We have all heard the popular adage, “Change is the only constant!” Nothing can be truer than this and it is relevant across everything we can think of, and the business of communication, of which, public relations is an integral part, is no exception. What is also means that, whoever fails to keep pace with the changing times, will be rendered redundant, sooner or later. Off late, as the global pandemic accelerated the pace of digital transformation, we began to hear terms like ‘reskilling’, ‘upskilling’, ‘relearning’, all the more than ever before. The answer to the ‘why’ is encapsulated in the adage I quoted above.
The public relations industry, since the very beginning, embraced ‘relationships’ or ‘media relations’ as the be all and end all of success. Professionals who had robust relations or can get client’s stories, not only landed better job offers but were also revered by bosses and colleagues alike. Reputed and large PR firms harnessed this skill set and recruited the conversationalists who had good understanding of the media environment as well as equally good media relations. Although there is nothing wrong in that, but, what was once held as a ‘must have’ skill amongst PR professionals, is now just a ‘good to have skill’.
The debate between traditional print media and digital media is as old as the advent of digitisation itself. Right when the pandemic caught the world unaware, print media or traditional media as we know it, were the first to get hit. Advertising revenues and marketing budgets started to plummet, reminiscent of any hope of print reviving was also 1fading away. With today’s netizens increasingly preferring bite-sized, snackable, crisp content that they can consume on the move, on any handheld device of their choice, thanks to their fast-paced lifestyles, will a permanent change in content consumption behaviour eventually occur? It is still left for us to see. Though the onslaught of digital platforms, smartphones, and the internet has long been impacting newspaper’s reach, readership and circulation in urban and rural India alike, a print will never completely perish, rather it will adapt to the changing times.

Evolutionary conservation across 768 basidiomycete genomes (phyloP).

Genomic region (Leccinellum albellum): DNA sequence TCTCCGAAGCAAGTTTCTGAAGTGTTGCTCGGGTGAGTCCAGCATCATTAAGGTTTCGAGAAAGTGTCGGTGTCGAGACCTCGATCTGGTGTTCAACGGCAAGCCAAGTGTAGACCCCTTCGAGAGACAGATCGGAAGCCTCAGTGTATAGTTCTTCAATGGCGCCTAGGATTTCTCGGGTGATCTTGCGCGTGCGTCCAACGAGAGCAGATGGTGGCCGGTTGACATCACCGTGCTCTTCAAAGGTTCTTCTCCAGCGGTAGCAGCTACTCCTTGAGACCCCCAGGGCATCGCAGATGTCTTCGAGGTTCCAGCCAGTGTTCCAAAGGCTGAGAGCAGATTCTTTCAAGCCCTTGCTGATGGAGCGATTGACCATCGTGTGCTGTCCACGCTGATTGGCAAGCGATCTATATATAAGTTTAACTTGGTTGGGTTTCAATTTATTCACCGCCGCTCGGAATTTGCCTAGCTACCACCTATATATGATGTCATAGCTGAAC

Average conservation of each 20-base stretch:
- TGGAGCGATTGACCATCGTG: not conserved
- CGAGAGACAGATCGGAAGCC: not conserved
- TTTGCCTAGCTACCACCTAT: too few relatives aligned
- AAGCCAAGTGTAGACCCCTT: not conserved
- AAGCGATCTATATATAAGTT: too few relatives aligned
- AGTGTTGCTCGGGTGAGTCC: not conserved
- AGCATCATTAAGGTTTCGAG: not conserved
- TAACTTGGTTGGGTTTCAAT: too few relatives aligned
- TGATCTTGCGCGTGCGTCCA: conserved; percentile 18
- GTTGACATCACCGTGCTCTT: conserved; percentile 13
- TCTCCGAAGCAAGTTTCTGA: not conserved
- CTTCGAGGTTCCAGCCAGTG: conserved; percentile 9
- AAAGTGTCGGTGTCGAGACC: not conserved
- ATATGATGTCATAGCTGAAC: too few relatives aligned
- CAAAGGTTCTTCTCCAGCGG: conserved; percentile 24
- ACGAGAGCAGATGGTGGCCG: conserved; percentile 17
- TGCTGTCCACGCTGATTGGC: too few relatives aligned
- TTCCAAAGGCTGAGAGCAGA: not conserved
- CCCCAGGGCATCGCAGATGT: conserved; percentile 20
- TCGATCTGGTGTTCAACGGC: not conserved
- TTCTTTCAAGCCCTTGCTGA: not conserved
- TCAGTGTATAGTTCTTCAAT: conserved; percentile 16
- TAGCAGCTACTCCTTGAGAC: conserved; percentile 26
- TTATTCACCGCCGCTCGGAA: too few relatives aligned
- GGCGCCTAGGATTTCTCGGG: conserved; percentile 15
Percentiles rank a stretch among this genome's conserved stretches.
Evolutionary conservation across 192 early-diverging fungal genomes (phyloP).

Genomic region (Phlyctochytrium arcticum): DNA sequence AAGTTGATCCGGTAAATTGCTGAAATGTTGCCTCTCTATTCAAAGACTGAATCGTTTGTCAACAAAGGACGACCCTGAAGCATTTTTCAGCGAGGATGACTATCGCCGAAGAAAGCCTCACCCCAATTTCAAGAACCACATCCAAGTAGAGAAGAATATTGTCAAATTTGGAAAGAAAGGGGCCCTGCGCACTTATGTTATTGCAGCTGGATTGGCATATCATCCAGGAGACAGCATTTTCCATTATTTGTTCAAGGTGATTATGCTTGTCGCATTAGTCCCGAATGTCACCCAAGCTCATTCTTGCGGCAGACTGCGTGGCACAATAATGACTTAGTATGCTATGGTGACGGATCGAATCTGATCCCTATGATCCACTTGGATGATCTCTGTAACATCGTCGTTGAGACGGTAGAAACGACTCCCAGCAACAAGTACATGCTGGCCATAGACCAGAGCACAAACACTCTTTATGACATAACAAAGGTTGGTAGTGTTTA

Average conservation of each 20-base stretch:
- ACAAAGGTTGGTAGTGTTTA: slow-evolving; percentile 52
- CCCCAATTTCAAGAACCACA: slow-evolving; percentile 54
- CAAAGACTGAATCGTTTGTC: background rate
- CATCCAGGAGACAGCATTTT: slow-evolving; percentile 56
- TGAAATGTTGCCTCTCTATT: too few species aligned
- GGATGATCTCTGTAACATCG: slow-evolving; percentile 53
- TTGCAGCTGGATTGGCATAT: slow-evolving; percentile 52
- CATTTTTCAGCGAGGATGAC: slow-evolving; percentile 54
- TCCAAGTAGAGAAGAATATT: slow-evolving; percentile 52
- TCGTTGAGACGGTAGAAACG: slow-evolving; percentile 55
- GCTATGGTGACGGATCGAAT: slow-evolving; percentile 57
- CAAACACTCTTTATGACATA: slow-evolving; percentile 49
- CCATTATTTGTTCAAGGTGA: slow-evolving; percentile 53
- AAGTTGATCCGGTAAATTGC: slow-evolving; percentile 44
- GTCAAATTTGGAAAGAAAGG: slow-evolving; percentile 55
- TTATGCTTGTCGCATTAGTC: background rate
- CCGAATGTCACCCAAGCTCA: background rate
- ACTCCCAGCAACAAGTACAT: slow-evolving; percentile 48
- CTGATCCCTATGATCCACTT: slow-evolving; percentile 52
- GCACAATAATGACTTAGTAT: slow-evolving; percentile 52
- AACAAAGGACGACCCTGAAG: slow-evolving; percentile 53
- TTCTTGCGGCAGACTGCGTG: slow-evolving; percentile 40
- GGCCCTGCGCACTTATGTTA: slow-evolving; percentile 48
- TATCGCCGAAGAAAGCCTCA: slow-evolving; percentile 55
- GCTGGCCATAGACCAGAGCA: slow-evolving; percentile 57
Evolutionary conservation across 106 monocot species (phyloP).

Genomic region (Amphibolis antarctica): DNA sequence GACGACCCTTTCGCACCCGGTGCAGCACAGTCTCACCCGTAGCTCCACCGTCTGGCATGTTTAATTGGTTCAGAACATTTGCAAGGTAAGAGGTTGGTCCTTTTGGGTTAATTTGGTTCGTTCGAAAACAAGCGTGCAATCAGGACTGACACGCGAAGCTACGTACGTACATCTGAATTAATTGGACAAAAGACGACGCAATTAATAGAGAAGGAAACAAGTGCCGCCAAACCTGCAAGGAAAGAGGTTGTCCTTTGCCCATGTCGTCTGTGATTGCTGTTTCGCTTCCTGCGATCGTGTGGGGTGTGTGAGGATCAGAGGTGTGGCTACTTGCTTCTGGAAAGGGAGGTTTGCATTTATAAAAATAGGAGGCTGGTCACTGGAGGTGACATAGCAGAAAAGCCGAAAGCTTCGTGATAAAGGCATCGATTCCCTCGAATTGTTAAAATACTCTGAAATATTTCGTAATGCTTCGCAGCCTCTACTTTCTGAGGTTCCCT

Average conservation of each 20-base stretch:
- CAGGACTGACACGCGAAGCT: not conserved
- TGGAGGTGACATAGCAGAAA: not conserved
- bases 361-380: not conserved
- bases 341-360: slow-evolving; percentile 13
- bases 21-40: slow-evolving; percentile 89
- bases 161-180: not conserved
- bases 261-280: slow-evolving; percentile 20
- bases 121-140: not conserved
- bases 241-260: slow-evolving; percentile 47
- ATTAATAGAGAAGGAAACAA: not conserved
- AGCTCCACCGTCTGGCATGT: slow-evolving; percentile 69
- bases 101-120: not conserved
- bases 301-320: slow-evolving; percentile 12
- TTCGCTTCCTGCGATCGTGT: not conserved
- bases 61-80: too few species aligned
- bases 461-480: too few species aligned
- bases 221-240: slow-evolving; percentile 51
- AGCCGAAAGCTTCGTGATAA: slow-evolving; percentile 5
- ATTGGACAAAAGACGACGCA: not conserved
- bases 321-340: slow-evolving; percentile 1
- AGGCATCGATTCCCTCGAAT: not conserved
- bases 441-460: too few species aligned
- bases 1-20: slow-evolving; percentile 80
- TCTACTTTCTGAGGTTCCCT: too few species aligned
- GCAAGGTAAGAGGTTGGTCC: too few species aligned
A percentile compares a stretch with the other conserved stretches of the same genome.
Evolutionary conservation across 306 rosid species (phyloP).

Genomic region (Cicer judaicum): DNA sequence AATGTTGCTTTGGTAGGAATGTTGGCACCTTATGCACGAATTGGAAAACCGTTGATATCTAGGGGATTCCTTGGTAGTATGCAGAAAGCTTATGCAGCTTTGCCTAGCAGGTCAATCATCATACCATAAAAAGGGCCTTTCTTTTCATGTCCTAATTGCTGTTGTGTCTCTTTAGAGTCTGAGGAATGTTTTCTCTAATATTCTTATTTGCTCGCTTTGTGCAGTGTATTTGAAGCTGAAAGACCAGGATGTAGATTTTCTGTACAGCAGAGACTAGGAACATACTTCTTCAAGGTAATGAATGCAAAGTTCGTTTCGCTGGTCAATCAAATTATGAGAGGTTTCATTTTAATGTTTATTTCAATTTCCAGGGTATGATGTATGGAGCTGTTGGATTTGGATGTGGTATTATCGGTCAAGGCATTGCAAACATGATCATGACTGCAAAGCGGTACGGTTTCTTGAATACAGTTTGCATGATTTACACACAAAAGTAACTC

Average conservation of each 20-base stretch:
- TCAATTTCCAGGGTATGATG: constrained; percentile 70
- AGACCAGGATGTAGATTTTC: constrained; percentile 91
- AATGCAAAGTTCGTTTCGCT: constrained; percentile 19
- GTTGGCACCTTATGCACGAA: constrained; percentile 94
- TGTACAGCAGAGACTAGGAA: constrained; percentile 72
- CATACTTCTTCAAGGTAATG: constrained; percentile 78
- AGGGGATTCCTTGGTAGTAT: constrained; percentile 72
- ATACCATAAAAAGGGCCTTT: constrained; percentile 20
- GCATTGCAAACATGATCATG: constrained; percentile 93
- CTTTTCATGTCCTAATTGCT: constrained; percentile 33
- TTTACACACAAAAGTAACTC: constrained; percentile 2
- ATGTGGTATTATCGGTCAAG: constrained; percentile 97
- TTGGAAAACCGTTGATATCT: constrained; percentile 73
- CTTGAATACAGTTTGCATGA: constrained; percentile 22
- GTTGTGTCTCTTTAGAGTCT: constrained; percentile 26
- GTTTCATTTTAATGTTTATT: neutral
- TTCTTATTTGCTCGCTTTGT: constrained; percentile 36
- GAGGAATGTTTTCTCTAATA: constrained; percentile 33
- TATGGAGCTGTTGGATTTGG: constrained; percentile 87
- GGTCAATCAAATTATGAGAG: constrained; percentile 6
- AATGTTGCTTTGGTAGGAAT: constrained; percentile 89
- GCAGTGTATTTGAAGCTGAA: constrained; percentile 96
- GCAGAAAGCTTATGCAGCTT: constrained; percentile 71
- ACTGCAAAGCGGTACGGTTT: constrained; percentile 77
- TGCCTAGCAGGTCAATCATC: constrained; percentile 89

Given this aforementioned scenario, if we talk about the business of communication, specifically, be it public relations, influencer communication, marketing etc, we can clearly state that Digital Outreach and Social Media Outreach will now be an integral part of all well entrenched communication campaign strategies and execution planning.
Traditional media inherently has several checks and balances in place before it reaches the audience’s desk. Therefore, its credibility and authenticity are seldom questioned and can seldom be compromised. Highly curated columns and OPEDs, mainstream reporting are still some areas where print rules. Digital on the other hand, despite exhibiting mammoth potential and promise, has its own flipside, such as unverified user-generated content, untrue information “forwards” among such others.